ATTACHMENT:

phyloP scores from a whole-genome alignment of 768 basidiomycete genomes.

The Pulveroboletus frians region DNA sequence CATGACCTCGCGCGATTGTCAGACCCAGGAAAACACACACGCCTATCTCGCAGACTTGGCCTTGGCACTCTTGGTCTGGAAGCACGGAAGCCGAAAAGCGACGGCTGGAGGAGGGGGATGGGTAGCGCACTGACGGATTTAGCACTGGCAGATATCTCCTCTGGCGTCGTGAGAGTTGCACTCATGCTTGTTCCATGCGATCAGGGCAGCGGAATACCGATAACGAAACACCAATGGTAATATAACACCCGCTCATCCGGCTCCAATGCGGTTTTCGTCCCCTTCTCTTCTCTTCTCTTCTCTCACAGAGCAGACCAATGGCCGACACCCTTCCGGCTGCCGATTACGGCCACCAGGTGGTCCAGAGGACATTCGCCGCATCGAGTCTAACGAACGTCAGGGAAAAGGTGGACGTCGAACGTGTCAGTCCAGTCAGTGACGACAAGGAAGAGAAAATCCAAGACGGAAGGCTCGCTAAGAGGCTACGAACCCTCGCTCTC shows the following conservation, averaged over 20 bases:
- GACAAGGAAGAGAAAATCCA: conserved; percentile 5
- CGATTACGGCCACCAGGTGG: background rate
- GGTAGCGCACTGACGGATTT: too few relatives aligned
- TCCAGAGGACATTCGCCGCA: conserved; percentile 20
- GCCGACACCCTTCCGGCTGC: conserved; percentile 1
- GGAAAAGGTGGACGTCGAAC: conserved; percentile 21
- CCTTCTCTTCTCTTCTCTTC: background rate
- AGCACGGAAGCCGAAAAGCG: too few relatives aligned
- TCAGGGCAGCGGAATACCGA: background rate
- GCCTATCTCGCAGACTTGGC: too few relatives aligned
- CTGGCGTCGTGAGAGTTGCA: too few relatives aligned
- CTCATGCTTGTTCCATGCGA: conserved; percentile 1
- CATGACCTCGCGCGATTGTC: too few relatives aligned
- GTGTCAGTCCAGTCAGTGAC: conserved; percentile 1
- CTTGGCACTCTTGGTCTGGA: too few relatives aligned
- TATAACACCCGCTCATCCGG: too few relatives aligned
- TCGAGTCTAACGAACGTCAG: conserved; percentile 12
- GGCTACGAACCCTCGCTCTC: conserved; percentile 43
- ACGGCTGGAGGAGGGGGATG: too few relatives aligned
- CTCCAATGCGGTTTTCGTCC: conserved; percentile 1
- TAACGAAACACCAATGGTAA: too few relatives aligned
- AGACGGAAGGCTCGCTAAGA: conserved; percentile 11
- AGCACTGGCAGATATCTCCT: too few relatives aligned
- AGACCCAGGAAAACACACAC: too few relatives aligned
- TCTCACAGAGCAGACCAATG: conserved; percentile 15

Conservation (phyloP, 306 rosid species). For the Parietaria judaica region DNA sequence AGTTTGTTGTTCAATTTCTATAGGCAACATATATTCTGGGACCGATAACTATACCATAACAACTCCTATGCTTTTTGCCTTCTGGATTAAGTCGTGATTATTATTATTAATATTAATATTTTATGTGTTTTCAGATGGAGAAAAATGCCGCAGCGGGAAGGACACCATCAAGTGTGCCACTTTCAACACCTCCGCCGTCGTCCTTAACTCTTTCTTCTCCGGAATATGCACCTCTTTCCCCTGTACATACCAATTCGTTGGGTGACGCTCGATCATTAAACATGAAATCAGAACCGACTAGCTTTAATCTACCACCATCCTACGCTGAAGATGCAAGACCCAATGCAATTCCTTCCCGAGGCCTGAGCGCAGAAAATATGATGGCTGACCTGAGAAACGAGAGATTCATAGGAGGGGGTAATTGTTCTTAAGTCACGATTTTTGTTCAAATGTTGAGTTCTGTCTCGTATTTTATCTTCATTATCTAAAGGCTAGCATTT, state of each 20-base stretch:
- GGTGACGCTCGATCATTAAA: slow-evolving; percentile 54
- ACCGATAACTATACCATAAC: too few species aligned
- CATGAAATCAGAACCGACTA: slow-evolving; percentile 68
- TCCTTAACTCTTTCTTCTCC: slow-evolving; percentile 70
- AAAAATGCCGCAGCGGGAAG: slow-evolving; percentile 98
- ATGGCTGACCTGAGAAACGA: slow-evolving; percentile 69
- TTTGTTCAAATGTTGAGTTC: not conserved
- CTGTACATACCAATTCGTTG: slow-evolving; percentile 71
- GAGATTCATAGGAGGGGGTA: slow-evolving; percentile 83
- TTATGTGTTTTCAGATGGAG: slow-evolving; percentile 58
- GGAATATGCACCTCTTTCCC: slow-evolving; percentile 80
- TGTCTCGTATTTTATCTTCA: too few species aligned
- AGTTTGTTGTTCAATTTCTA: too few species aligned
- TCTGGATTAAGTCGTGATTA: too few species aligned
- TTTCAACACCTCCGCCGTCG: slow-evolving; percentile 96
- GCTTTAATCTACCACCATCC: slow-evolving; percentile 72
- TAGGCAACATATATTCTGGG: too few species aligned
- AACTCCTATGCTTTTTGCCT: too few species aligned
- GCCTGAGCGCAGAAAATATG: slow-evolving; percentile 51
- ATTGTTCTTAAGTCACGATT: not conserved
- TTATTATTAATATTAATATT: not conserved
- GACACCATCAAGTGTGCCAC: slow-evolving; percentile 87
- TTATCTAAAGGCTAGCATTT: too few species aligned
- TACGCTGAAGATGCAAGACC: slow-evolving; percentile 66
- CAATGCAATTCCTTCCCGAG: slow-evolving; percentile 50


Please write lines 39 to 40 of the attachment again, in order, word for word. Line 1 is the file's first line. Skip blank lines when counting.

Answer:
- GGAATATGCACCTCTTTCCC: slow-evolving; percentile 80
- TGTCTCGTATTTTATCTTCA: too few species aligned